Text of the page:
WASHINGTON (AP) — Secretary of State Hillary Rodham Clinton on Thursday urged China to investigate cyber intrusions that led Google to threaten to pull out of that country — and challenged Beijing to openly publish its findings.
“Countries that restrict free access to information or violate the basic rights of Internet users risk walling themselves off from the progress of the next century,” she said. Clinton said the U.S. and China “have different views on this issue, and we intend to address those differences candidly and consistently” as part of a cooperative relationship.
She cited China as among a number of countries where there has been “a spike in threats to the free flow of information” over the past year. She also named Tunisia, Uzbekistan, Egypt, Iran, Saudi Arabia and Vietnam.
Clinton made her remarks in a wide-ranging speech about Internet freedom and its place in U.S. foreign policy.
“Some countries have erected electronic barriers that prevent their people from accessing portions of the world’s networks,” she said.
“They have expunged words, names and phrases from search engine results,” Clinton said. “They have violated the privacy of citizens who engage in nonviolent political speech.”
Google said on Jan. 12 that it will remain in China only if the government relents on rules requiring the censorship of content the ruling communist party considers subversive. The ultimatum came after Google said it uncovered a computer attack that tried to plunder its software coding and the e-mail accounts of human rights activists protesting Chinese policies.
In response to Clinton’s remarks, Google issued a statement welcoming her support for cyber security and Internet freedom.
“Free expression and security are important issues for governments everywhere, and at Google we are obviously great believers in the value to society of unfettered access to information,” the company said. “We’re excited about continuing our work with governments, human rights organizations and bloggers to promote free expression and increased access to information in the years ahead.”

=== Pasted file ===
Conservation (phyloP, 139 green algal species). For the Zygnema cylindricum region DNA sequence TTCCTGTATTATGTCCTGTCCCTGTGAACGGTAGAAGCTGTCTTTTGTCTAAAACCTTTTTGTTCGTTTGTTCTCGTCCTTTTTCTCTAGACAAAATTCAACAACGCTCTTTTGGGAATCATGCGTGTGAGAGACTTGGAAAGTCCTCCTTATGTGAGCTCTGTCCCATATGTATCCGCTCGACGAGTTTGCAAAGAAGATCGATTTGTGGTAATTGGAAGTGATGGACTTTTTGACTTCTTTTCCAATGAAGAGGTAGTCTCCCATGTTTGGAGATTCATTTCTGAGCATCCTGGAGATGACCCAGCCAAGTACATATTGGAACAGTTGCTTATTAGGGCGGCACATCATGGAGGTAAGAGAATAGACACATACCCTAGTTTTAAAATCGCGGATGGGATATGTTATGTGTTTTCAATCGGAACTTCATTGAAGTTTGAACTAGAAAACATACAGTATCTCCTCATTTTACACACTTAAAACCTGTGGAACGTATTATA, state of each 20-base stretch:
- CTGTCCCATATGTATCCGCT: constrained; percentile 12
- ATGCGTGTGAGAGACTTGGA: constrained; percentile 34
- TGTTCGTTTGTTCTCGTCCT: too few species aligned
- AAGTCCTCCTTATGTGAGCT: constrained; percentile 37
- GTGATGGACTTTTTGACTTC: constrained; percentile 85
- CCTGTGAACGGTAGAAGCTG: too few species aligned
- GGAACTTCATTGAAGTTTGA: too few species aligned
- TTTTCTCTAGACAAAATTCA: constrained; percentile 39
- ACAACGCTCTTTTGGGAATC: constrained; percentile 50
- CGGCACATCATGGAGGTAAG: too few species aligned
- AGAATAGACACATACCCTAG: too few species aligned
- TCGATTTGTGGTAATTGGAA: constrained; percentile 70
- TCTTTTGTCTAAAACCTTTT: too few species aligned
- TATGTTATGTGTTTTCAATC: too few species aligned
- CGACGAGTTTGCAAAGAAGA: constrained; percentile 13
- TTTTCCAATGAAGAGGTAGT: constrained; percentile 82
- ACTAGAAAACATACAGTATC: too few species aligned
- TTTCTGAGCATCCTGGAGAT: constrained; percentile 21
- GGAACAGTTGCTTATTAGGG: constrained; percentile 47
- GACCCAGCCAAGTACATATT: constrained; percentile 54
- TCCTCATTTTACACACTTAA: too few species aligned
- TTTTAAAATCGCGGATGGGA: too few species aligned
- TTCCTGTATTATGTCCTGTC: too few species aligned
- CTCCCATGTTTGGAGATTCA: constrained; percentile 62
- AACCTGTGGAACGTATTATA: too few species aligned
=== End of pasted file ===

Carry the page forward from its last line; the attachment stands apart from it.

Communications companies and industry association officials also welcomed Clinton’s remarks.
“Allowing policies that chip away at Internet freedom is one of the biggest failures of the past decade,” said Ed Black, chief executive of the Computer and Communications Industry Association. “But it’s not too late to reverse this course and the Obama Administration seems to be paying attention.”
State Department officials have said they intend soon to lodge a formal complaint with Chinese officials over the Google matter, which a senior Chinese government official said Thursday should not affect U.S.-China relations.
Vice Foreign Minister He Yafei said in Beijing, “The Google case should not be linked with relations between the two governments and countries; otherwise, it’s an over-interpretation,” according to the official Xinhua News Agency.
The Xinhua report did not mention censorship, instead referring to Google’s “disagreements with government policies.”
In a passage of her speech before she explicitly mentioned the Google matter, Clinton spoke broadly about the connection between information freedom and international business.
“Countries that censor news and information must recognize that, from an economic standpoint, there is no distinction between censoring political speech and commercial speech,” she said. “If businesses in your nation are denied access to either type of information, it will inevitably reduce growth.”
“Increasingly, U.S. companies are making the issue of information freedom a greater consideration in their business decisions,” she added. “I hope that their competitors and foreign governments will pay close attention to this trend.”
She then raised the Google case.
“We look to Chinese authorities to conduct a thorough review of the cyber intrusions that led Google to make its announcement,” she said. “We also look for that investigation and its results to be transparent.”
Clinton challenged corporations worldwide to stand up against Internet censorship.
“Censorship should not be in any way accepted by any company from anywhere,” she said. “And in America, American companies need to make a principled stand. This needs to be part of our national brand.”
Clinton made a particularly pointed remark about the implications of North Korea’s heavy censorship of outside voices.
“This lopsided access to information increases both the likelihood of conflict and the probability that small disagreements could escalate,” she said.